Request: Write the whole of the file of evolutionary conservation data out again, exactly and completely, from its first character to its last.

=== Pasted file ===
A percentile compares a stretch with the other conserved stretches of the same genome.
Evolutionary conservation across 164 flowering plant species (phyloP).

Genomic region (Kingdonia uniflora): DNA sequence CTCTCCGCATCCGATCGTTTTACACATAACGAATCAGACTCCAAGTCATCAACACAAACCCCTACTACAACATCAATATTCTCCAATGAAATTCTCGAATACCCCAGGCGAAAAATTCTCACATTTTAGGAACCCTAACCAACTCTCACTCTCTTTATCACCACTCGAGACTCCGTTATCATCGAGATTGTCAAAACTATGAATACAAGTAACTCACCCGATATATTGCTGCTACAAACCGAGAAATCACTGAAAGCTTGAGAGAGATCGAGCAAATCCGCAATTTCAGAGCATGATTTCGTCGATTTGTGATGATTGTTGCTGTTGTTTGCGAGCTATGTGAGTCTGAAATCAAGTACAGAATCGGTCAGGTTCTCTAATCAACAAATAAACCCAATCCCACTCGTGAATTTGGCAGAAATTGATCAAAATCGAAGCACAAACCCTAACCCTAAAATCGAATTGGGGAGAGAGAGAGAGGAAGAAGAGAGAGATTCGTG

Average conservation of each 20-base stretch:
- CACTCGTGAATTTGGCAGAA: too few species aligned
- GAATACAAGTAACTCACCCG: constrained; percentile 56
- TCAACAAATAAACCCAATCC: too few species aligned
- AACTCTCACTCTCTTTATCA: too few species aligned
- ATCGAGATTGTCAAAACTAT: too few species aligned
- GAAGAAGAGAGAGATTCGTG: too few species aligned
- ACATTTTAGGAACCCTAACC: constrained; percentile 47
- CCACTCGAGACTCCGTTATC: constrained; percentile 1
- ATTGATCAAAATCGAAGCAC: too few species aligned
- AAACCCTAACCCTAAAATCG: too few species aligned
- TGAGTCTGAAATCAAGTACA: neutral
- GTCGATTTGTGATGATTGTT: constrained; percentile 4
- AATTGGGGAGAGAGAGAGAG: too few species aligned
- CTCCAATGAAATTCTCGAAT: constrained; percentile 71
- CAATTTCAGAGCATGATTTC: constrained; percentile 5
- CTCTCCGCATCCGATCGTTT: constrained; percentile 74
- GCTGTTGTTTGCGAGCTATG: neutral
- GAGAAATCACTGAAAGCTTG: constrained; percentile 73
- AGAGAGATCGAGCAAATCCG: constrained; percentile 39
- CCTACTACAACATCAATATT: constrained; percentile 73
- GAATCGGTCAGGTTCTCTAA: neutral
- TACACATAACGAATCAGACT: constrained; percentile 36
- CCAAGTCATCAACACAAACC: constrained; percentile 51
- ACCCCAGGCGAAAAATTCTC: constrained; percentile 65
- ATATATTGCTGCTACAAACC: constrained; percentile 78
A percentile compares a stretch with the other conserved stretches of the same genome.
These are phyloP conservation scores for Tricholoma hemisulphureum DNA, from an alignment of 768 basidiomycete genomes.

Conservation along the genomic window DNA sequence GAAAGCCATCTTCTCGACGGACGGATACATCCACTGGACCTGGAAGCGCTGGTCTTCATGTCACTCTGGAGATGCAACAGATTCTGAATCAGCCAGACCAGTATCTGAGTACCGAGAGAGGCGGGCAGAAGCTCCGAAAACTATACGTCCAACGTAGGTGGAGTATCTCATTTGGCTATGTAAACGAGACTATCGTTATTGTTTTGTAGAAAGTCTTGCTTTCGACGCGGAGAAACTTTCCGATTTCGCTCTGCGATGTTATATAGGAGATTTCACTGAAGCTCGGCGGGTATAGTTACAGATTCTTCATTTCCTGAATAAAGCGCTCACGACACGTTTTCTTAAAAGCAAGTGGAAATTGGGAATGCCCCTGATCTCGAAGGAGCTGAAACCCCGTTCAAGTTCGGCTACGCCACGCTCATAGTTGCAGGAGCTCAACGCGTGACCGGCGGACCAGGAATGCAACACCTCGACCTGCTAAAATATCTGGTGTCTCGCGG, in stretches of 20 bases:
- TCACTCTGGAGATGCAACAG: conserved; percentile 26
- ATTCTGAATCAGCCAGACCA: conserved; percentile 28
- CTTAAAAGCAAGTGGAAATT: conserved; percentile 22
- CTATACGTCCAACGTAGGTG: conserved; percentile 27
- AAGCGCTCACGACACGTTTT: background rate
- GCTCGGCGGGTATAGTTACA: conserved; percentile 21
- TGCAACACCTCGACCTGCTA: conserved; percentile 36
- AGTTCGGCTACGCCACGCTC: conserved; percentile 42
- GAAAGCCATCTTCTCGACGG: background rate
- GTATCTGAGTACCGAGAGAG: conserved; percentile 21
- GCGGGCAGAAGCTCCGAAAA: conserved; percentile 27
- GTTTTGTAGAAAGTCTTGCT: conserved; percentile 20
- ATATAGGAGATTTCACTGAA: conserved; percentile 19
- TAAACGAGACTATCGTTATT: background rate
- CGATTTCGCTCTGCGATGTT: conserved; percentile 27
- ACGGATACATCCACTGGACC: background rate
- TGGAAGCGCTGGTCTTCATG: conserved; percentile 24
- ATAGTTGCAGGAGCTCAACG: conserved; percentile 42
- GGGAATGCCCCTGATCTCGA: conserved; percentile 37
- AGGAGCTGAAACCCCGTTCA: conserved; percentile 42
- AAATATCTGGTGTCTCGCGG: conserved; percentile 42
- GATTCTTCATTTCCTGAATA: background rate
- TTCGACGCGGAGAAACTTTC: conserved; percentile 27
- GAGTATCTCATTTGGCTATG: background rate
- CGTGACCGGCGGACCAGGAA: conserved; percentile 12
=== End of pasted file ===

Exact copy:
A percentile compares a stretch with the other conserved stretches of the same genome.
Evolutionary conservation across 164 flowering plant species (phyloP).

Genomic region (Kingdonia uniflora): DNA sequence CTCTCCGCATCCGATCGTTTTACACATAACGAATCAGACTCCAAGTCATCAACACAAACCCCTACTACAACATCAATATTCTCCAATGAAATTCTCGAATACCCCAGGCGAAAAATTCTCACATTTTAGGAACCCTAACCAACTCTCACTCTCTTTATCACCACTCGAGACTCCGTTATCATCGAGATTGTCAAAACTATGAATACAAGTAACTCACCCGATATATTGCTGCTACAAACCGAGAAATCACTGAAAGCTTGAGAGAGATCGAGCAAATCCGCAATTTCAGAGCATGATTTCGTCGATTTGTGATGATTGTTGCTGTTGTTTGCGAGCTATGTGAGTCTGAAATCAAGTACAGAATCGGTCAGGTTCTCTAATCAACAAATAAACCCAATCCCACTCGTGAATTTGGCAGAAATTGATCAAAATCGAAGCACAAACCCTAACCCTAAAATCGAATTGGGGAGAGAGAGAGAGGAAGAAGAGAGAGATTCGTG

Average conservation of each 20-base stretch:
- CACTCGTGAATTTGGCAGAA: too few species aligned
- GAATACAAGTAACTCACCCG: constrained; percentile 56
- TCAACAAATAAACCCAATCC: too few species aligned
- AACTCTCACTCTCTTTATCA: too few species aligned
- ATCGAGATTGTCAAAACTAT: too few species aligned
- GAAGAAGAGAGAGATTCGTG: too few species aligned
- ACATTTTAGGAACCCTAACC: constrained; percentile 47
- CCACTCGAGACTCCGTTATC: constrained; percentile 1
- ATTGATCAAAATCGAAGCAC: too few species aligned
- AAACCCTAACCCTAAAATCG: too few species aligned
- TGAGTCTGAAATCAAGTACA: neutral
- GTCGATTTGTGATGATTGTT: constrained; percentile 4
- AATTGGGGAGAGAGAGAGAG: too few species aligned
- CTCCAATGAAATTCTCGAAT: constrained; percentile 71
- CAATTTCAGAGCATGATTTC: constrained; percentile 5
- CTCTCCGCATCCGATCGTTT: constrained; percentile 74
- GCTGTTGTTTGCGAGCTATG: neutral
- GAGAAATCACTGAAAGCTTG: constrained; percentile 73
- AGAGAGATCGAGCAAATCCG: constrained; percentile 39
- CCTACTACAACATCAATATT: constrained; percentile 73
- GAATCGGTCAGGTTCTCTAA: neutral
- TACACATAACGAATCAGACT: constrained; percentile 36
- CCAAGTCATCAACACAAACC: constrained; percentile 51
- ACCCCAGGCGAAAAATTCTC: constrained; percentile 65
- ATATATTGCTGCTACAAACC: constrained; percentile 78
A percentile compares a stretch with the other conserved stretches of the same genome.
These are phyloP conservation scores for Tricholoma hemisulphureum DNA, from an alignment of 768 basidiomycete genomes.

Conservation along the genomic window DNA sequence GAAAGCCATCTTCTCGACGGACGGATACATCCACTGGACCTGGAAGCGCTGGTCTTCATGTCACTCTGGAGATGCAACAGATTCTGAATCAGCCAGACCAGTATCTGAGTACCGAGAGAGGCGGGCAGAAGCTCCGAAAACTATACGTCCAACGTAGGTGGAGTATCTCATTTGGCTATGTAAACGAGACTATCGTTATTGTTTTGTAGAAAGTCTTGCTTTCGACGCGGAGAAACTTTCCGATTTCGCTCTGCGATGTTATATAGGAGATTTCACTGAAGCTCGGCGGGTATAGTTACAGATTCTTCATTTCCTGAATAAAGCGCTCACGACACGTTTTCTTAAAAGCAAGTGGAAATTGGGAATGCCCCTGATCTCGAAGGAGCTGAAACCCCGTTCAAGTTCGGCTACGCCACGCTCATAGTTGCAGGAGCTCAACGCGTGACCGGCGGACCAGGAATGCAACACCTCGACCTGCTAAAATATCTGGTGTCTCGCGG, in stretches of 20 bases:
- TCACTCTGGAGATGCAACAG: conserved; percentile 26
- ATTCTGAATCAGCCAGACCA: conserved; percentile 28
- CTTAAAAGCAAGTGGAAATT: conserved; percentile 22
- CTATACGTCCAACGTAGGTG: conserved; percentile 27
- AAGCGCTCACGACACGTTTT: background rate
- GCTCGGCGGGTATAGTTACA: conserved; percentile 21
- TGCAACACCTCGACCTGCTA: conserved; percentile 36
- AGTTCGGCTACGCCACGCTC: conserved; percentile 42
- GAAAGCCATCTTCTCGACGG: background rate
- GTATCTGAGTACCGAGAGAG: conserved; percentile 21
- GCGGGCAGAAGCTCCGAAAA: conserved; percentile 27
- GTTTTGTAGAAAGTCTTGCT: conserved; percentile 20
- ATATAGGAGATTTCACTGAA: conserved; percentile 19
- TAAACGAGACTATCGTTATT: background rate
- CGATTTCGCTCTGCGATGTT: conserved; percentile 27
- ACGGATACATCCACTGGACC: background rate
- TGGAAGCGCTGGTCTTCATG: conserved; percentile 24
- ATAGTTGCAGGAGCTCAACG: conserved; percentile 42
- GGGAATGCCCCTGATCTCGA: conserved; percentile 37
- AGGAGCTGAAACCCCGTTCA: conserved; percentile 42
- AAATATCTGGTGTCTCGCGG: conserved; percentile 42
- GATTCTTCATTTCCTGAATA: background rate
- TTCGACGCGGAGAAACTTTC: conserved; percentile 27
- GAGTATCTCATTTGGCTATG: background rate
- CGTGACCGGCGGACCAGGAA: conserved; percentile 12